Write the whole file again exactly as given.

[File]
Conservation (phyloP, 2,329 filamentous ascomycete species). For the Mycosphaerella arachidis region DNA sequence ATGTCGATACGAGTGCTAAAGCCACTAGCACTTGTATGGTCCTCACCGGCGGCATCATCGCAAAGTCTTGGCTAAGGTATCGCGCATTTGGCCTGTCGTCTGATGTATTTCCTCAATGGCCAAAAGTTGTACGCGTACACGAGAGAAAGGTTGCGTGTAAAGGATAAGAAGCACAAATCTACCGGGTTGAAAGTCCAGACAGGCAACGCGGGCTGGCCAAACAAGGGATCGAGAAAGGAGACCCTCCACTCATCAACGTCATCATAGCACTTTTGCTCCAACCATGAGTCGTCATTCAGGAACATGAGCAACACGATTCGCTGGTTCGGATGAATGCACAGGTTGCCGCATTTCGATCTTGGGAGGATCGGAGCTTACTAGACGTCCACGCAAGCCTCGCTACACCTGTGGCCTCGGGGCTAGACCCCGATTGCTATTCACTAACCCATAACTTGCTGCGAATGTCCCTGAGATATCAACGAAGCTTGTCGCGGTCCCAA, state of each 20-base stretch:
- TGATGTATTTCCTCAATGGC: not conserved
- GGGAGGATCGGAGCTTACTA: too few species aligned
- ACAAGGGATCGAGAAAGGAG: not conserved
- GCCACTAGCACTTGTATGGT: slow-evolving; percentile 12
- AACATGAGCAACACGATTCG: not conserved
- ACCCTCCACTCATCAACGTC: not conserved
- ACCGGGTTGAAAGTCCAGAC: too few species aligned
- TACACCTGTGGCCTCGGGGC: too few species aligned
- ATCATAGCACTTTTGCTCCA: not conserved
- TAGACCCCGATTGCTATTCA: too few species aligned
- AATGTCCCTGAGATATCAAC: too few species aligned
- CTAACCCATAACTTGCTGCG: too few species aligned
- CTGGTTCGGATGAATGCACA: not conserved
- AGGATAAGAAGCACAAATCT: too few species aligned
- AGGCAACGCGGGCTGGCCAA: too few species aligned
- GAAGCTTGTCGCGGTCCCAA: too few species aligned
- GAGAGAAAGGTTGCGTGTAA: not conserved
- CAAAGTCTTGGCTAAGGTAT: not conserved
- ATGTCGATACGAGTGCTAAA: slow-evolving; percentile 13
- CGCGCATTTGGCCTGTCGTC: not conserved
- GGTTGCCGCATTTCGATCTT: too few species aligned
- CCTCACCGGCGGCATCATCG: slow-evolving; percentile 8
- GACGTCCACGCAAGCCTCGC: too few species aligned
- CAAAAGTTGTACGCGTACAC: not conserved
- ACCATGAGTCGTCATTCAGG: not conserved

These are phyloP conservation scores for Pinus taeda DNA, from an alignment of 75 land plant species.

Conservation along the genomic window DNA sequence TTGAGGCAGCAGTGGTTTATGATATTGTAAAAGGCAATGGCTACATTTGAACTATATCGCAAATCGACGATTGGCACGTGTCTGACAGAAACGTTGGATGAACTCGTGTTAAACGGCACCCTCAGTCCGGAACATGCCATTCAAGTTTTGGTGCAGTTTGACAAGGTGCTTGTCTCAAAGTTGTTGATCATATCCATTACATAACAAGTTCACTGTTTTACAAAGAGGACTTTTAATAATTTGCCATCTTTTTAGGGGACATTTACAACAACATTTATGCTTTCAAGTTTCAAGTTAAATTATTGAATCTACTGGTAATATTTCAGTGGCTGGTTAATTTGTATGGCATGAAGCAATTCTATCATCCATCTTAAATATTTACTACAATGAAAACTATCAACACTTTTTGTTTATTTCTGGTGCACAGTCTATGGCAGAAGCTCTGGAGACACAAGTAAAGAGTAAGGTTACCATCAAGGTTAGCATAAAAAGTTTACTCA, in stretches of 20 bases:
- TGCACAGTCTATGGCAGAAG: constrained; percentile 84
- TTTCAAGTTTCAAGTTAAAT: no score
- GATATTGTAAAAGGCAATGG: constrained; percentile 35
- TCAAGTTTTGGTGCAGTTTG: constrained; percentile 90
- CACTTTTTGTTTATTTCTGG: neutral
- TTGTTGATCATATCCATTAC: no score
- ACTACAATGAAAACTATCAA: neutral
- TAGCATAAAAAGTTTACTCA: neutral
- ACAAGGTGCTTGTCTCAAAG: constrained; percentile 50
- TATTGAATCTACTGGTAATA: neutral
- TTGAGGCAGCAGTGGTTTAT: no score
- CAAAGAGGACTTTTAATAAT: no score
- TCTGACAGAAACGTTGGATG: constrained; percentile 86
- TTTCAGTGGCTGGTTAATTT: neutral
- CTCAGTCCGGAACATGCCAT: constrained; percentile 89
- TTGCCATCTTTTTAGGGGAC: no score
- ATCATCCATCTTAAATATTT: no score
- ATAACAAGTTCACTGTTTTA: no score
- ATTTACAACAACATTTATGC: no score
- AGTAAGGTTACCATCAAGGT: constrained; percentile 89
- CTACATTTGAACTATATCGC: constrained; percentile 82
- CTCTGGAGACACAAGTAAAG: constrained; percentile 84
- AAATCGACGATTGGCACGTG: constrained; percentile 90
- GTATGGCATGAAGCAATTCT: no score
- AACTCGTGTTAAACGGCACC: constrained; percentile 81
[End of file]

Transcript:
Conservation (phyloP, 2,329 filamentous ascomycete species). For the Mycosphaerella arachidis region DNA sequence ATGTCGATACGAGTGCTAAAGCCACTAGCACTTGTATGGTCCTCACCGGCGGCATCATCGCAAAGTCTTGGCTAAGGTATCGCGCATTTGGCCTGTCGTCTGATGTATTTCCTCAATGGCCAAAAGTTGTACGCGTACACGAGAGAAAGGTTGCGTGTAAAGGATAAGAAGCACAAATCTACCGGGTTGAAAGTCCAGACAGGCAACGCGGGCTGGCCAAACAAGGGATCGAGAAAGGAGACCCTCCACTCATCAACGTCATCATAGCACTTTTGCTCCAACCATGAGTCGTCATTCAGGAACATGAGCAACACGATTCGCTGGTTCGGATGAATGCACAGGTTGCCGCATTTCGATCTTGGGAGGATCGGAGCTTACTAGACGTCCACGCAAGCCTCGCTACACCTGTGGCCTCGGGGCTAGACCCCGATTGCTATTCACTAACCCATAACTTGCTGCGAATGTCCCTGAGATATCAACGAAGCTTGTCGCGGTCCCAA, state of each 20-base stretch:
- TGATGTATTTCCTCAATGGC: not conserved
- GGGAGGATCGGAGCTTACTA: too few species aligned
- ACAAGGGATCGAGAAAGGAG: not conserved
- GCCACTAGCACTTGTATGGT: slow-evolving; percentile 12
- AACATGAGCAACACGATTCG: not conserved
- ACCCTCCACTCATCAACGTC: not conserved
- ACCGGGTTGAAAGTCCAGAC: too few species aligned
- TACACCTGTGGCCTCGGGGC: too few species aligned
- ATCATAGCACTTTTGCTCCA: not conserved
- TAGACCCCGATTGCTATTCA: too few species aligned
- AATGTCCCTGAGATATCAAC: too few species aligned
- CTAACCCATAACTTGCTGCG: too few species aligned
- CTGGTTCGGATGAATGCACA: not conserved
- AGGATAAGAAGCACAAATCT: too few species aligned
- AGGCAACGCGGGCTGGCCAA: too few species aligned
- GAAGCTTGTCGCGGTCCCAA: too few species aligned
- GAGAGAAAGGTTGCGTGTAA: not conserved
- CAAAGTCTTGGCTAAGGTAT: not conserved
- ATGTCGATACGAGTGCTAAA: slow-evolving; percentile 13
- CGCGCATTTGGCCTGTCGTC: not conserved
- GGTTGCCGCATTTCGATCTT: too few species aligned
- CCTCACCGGCGGCATCATCG: slow-evolving; percentile 8
- GACGTCCACGCAAGCCTCGC: too few species aligned
- CAAAAGTTGTACGCGTACAC: not conserved
- ACCATGAGTCGTCATTCAGG: not conserved

These are phyloP conservation scores for Pinus taeda DNA, from an alignment of 75 land plant species.

Conservation along the genomic window DNA sequence TTGAGGCAGCAGTGGTTTATGATATTGTAAAAGGCAATGGCTACATTTGAACTATATCGCAAATCGACGATTGGCACGTGTCTGACAGAAACGTTGGATGAACTCGTGTTAAACGGCACCCTCAGTCCGGAACATGCCATTCAAGTTTTGGTGCAGTTTGACAAGGTGCTTGTCTCAAAGTTGTTGATCATATCCATTACATAACAAGTTCACTGTTTTACAAAGAGGACTTTTAATAATTTGCCATCTTTTTAGGGGACATTTACAACAACATTTATGCTTTCAAGTTTCAAGTTAAATTATTGAATCTACTGGTAATATTTCAGTGGCTGGTTAATTTGTATGGCATGAAGCAATTCTATCATCCATCTTAAATATTTACTACAATGAAAACTATCAACACTTTTTGTTTATTTCTGGTGCACAGTCTATGGCAGAAGCTCTGGAGACACAAGTAAAGAGTAAGGTTACCATCAAGGTTAGCATAAAAAGTTTACTCA, in stretches of 20 bases:
- TGCACAGTCTATGGCAGAAG: constrained; percentile 84
- TTTCAAGTTTCAAGTTAAAT: no score
- GATATTGTAAAAGGCAATGG: constrained; percentile 35
- TCAAGTTTTGGTGCAGTTTG: constrained; percentile 90
- CACTTTTTGTTTATTTCTGG: neutral
- TTGTTGATCATATCCATTAC: no score
- ACTACAATGAAAACTATCAA: neutral
- TAGCATAAAAAGTTTACTCA: neutral
- ACAAGGTGCTTGTCTCAAAG: constrained; percentile 50
- TATTGAATCTACTGGTAATA: neutral
- TTGAGGCAGCAGTGGTTTAT: no score
- CAAAGAGGACTTTTAATAAT: no score
- TCTGACAGAAACGTTGGATG: constrained; percentile 86
- TTTCAGTGGCTGGTTAATTT: neutral
- CTCAGTCCGGAACATGCCAT: constrained; percentile 89
- TTGCCATCTTTTTAGGGGAC: no score
- ATCATCCATCTTAAATATTT: no score
- ATAACAAGTTCACTGTTTTA: no score
- ATTTACAACAACATTTATGC: no score
- AGTAAGGTTACCATCAAGGT: constrained; percentile 89
- CTACATTTGAACTATATCGC: constrained; percentile 82
- CTCTGGAGACACAAGTAAAG: constrained; percentile 84
- AAATCGACGATTGGCACGTG: constrained; percentile 90
- GTATGGCATGAAGCAATTCT: no score
- AACTCGTGTTAAACGGCACC: constrained; percentile 81